We all talk a good game about how to eat, what to eat, and the importance of preparing our own food from quality ingredients. The truth is that everyone faces the same dilemmas from time to time. Whether it's travel, working late, business lunches, social outings, or simply not being interested in cooking, there are many reasons that eating that home cooked meal may not always be possible.
I've decided to pose a series of questions to our members on a weekly basis on what gets them through these situations. You might be surprised at some of the answers and others might be exactly what you expected — either way, I'm hopeful that this will help you navigate your way through the myriad of awkward, inconvenient, or simply lazy situations you find yourself in.
Darryl Edwards from London, United Kingdom
CA: Do you put much thought into where you eat out? Or do you simply go anywhere and try to make do with what's on the menu?
DE: I always pay attention to what I eat, whether at home, eating out or abroad. But eating isn't just an isolated pursuit, I take into account the company I am with, as well as the social, cultural and heritage aspects of food too. I've been following a healthier eating lifestyle for many years so I tend to know exactly where to go to suit my requirements. Based on my health status I tend to be pretty strict but flexible enough not to be neurotic about it!
CA: Most memorable restaurant meal in (or near) London?
DE: One of my favourite haunts pretty much since it opened is Beach Blanket Babylon in Notting Hill, London. Set in a Georgian mansion, it has great ambience and a delightful experience — also like most restaurants, it's flexible enough to cater for allergies and intolerances too.
It is difficult to answer this question without mentioning my favourite (based on frequency) places to eat out — it's (GBK) Gourmet Burger Kitchen. I order a free-range buffalo burger (without the bun) with a decent leafy green salad, sliced avocado and a few eggs. The buffalo meat comes from Laverstoke Park Farm (which follows biodynamic farming principles) and is delivered fresh daily. Buffalo is a leaner meat than beef — it is also higher in protein, vitamin B12, iron and omega-3 essential fatty acids.
CA: Most memorable restaurant meal outside of London?
DE: A few years ago I had the privilege to eat an amazing spread at Rupert and Ruby in Sydney, Australia (now closed) — enjoying a five-course paleo feast with Pickled Tongue, Bone Marrow Soup, Beef Cheek, Steak Tar Tare, Whole Roasted Spatchcock and a whole host of veggies. It was absolutely incredible!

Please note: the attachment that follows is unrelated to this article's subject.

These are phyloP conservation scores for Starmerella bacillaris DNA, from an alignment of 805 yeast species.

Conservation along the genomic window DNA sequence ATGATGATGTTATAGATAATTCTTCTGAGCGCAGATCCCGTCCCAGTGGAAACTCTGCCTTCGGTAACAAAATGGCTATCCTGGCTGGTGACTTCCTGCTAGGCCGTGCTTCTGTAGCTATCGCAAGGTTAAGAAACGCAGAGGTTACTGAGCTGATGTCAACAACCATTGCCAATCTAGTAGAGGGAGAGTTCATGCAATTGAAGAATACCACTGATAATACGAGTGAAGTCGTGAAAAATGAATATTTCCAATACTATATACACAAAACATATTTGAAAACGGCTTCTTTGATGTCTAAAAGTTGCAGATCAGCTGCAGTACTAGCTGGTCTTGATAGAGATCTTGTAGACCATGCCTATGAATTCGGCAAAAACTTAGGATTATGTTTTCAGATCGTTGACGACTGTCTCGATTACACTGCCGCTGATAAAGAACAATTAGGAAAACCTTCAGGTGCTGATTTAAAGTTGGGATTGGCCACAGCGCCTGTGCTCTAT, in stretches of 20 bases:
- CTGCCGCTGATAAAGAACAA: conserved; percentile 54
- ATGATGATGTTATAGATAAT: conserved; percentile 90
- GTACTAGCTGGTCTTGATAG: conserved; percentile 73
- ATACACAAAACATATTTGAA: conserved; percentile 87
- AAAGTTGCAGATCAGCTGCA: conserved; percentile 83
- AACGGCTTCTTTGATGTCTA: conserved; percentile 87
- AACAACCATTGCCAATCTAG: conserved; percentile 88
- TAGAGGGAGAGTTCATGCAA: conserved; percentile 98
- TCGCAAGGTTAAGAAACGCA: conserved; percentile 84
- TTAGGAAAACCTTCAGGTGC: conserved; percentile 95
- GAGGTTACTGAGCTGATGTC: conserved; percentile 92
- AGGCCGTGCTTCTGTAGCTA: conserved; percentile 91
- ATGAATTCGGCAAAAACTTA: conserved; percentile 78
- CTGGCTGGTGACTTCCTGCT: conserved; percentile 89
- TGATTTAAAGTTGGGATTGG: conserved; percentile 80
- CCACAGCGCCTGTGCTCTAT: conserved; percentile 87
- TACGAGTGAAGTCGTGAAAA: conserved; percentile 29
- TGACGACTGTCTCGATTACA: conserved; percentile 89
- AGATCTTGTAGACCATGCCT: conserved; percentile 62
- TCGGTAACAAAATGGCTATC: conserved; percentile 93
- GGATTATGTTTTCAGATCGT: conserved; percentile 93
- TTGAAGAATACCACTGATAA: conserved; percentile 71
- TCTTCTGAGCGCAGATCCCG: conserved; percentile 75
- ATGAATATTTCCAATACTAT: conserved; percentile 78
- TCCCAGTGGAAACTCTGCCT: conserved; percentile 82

CA: For people with special diets, how do you suggest they talk with restaurant staff in order to get what they need?
DE: Depending on how strict your dietary requirements are you may be able to research online where the foods/ingredients are sourced. They may also have alternative menus such as dairy or gluten-free available on request. Some restaurants can also guarantee no cross-contamination of foods due to separate cooking areas/grills to ensure no gluten contamination. In big cities you pretty much can find what suits you. Just ask the staff, email the head office (if a restaurant chain) and do some research beforehand, you are the only one who will know what works for you.
CA: Do you prepare an emergency meal when you travel? If so, what do you include?
DE: If I am really stuck for choices I will choose to fast or will pack some staples such as jerky, nuts, boiled eggs and a little fruit. Travelling frequently means I am pretty savvy when it comes to knowing what's available at airports, lounges and my travel destination to mitigate the risks.
CA: Your favorite quick meal to prepare at home?
DE: Salmon marinated in herbs and spices fried in coconut oil, cauliflower rice and fried plantain.
CA: In terms of food, what is your guilty pleasure?
DE: Pretty much anything my mother cooks — especially her Jamaican rum cake. After much trial and error, I've managed to concoct a convincing 'Paleo-friendly' version that even my mum was happy to eat!
Darryl Edwards is a Movement Coach, Natural Lifestyle Educator, nutritionist and creator of the Primal Play Method™. Darryl developed the Primal Play methodology to inspire others to make activity fun while getting healthier, fitter and stronger in the process.
Darryl is the owner of Fitness Explorer Training and author of several books including Paleo Fitness and Paleo from A to Z. His work has been published in titles such as Men’s Health, Women’s Health, Elle Magazine, Men's Fitness and featured on the BBC documentary Eat to Live Forever.
After almost two decades working as a technologist in investment banking, Darryl transformed his health after adopting an ancestral model to well-being. Darryl now advises people on maintaining a healthy lifestyle – amidst the epidemic of obesity and other chronic lifestyle diseases.
As the founder of the PRIMAL PLAY methodology, he makes activity fun, effective and engaging while getting individuals healthier, fitter and stronger in the process. He specialises in working with children from 4 to 94 - fitness for those who hate to exercise — as well as for those who love it but relish a new challenge.
Darryl has presented at numerous venues including: Harvard Medical School, University of the Arts London, Imperial College, Virgin Atlantic, Paleo FX, Ancestral Health Symposium and hosting Primal Play sessions worldwide.
Darryl runs programmes all over the world where he teaches Primal Play as a way to become reacquainted with the enjoyment of movement and the superhero path.